– There can be no innovation under duress and by miserable states of mind. So if the non-Bahujan Varnas were indeed taking away the Bahujan’s produce, production would have fallen sharply due to lack of capital to purchase resources. Yet Shri Ilaiah waxes justifiable pride in Bahujan innovations. This is a paradox surely.

Shri Ilaiah says the Bahujan were humiliated. How? Marriage outside of Caste was prohibited (But this is true of all castes and tribes), thus obstructing free interchange of knowledge (then how is Shri Ilaiah speaking of great innovations? Where did they come from?), it was said that God doesn’t approve of working with hands (how then did the Brahmana conduct the yagnya (involving mud, brick, flora, fauna and fire), how did the Kshatriya train to defend and kill? How did the Vyshya trade in the leather and the soap that the Bahujan produce?)

Shri Ilaiah also says science and technology stagnated. Would he like to place a timeline on all such stagnation? Would he like to admit that such stagnation occurred with the advent of popular mass Buddhism on the scene? With the advent of Muslim invaders who burnt entire libraries and killed students studying in universities, along with Buddhist monks in their monasteries?

Because if Buddhism did inspire science and technology and the Brahmana “killed” it and therefore killed science and technology; would Shri Ilaiah agree that Hinduism changed post Buddhism? After all the Brahmana ate beef before the Buddha’s message took hold of empires. (Please read the entire debate here)

How does Shri Ilaiah account for such contradictions in his “history”?

Be that as it may, it would be very interesting to see Shri Ilaiah’s reactions to Buddhism induced untouchability in Japan and Korea.

You claim there is a war in progress.

You may not see it on the surface now, but in the hearts of the oppressed castes there is anger and hatred. Today it is a war of nerves. Tomorrow it may erupt as a war of positions. There are only two options: either complete equality is granted to the Dalit-bahujan communities or they embrace other religions like Buddhism, Christianity or Islam. Granting equality would mean embracing Dalits and all lower castes and tribals, eating with them, treating them as equals, and an end to the allegation that they are merit-deficient. All spiritual texts will have to be re-edited. It is difficult to see this happening. The other competing religions offer spiritual democracy, as opposed to the spiritual fascism of Hinduism. This competition is the war.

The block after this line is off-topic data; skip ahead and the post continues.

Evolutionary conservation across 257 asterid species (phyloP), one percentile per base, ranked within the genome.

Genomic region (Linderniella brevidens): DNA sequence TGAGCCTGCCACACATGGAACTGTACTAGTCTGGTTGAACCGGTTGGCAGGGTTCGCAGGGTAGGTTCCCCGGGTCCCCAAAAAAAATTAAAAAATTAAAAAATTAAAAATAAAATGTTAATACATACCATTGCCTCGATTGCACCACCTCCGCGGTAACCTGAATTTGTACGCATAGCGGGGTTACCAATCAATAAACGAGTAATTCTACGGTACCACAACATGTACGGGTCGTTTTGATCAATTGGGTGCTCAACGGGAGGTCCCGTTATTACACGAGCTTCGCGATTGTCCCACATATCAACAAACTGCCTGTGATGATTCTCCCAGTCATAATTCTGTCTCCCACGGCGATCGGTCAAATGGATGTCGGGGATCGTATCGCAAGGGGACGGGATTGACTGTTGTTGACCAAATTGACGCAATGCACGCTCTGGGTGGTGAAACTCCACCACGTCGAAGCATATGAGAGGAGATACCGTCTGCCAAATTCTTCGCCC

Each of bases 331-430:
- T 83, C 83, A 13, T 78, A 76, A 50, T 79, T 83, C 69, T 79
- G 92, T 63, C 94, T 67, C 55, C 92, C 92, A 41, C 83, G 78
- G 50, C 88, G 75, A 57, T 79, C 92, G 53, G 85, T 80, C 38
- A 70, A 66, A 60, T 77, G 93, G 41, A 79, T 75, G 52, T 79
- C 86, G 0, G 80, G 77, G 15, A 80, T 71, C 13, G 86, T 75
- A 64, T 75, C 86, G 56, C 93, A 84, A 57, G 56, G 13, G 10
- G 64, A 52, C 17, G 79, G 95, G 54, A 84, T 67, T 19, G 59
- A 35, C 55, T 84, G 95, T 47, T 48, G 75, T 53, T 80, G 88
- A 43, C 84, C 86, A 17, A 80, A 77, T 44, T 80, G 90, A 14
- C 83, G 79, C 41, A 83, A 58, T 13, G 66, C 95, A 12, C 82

– I would challenge Shri Ilaiah to carry out his threat. We know about the various “movements” for recognition of the Dalit Christian and the Dalit Muslim. So much for equality in Christianity and Islam. We know about the separate Church pews and the inter-caste strife within Islam.

So, Shri Ilaiah is a very interesting person who calls himself a OBC and also a Buddhist. I thought his Buddhism offered “complete equality”? 

The more important point is that Shri Ilaiah’s voice is not shared by the vast mass of the Bahujan (he means the Shudra Varna and former untouchables/outcastes). He is scared to admit it himself and hopes his opponents don’t find out for themselves. He dwells in the atmosphere of an immense sense of guilt that liberal Hindus carry – that also closes their minds to his “liberties with historical validity”.

The “editing” of sacred texts has been taking place within the Hindus tradition for the last couple thousand years and more at least. They are called “interpretations and re-interpretations”. The Buddha himself is one such noble example but not unique.

Such “editing” has occurred within Christianity only in the last few hundred years. Not at all in Islam.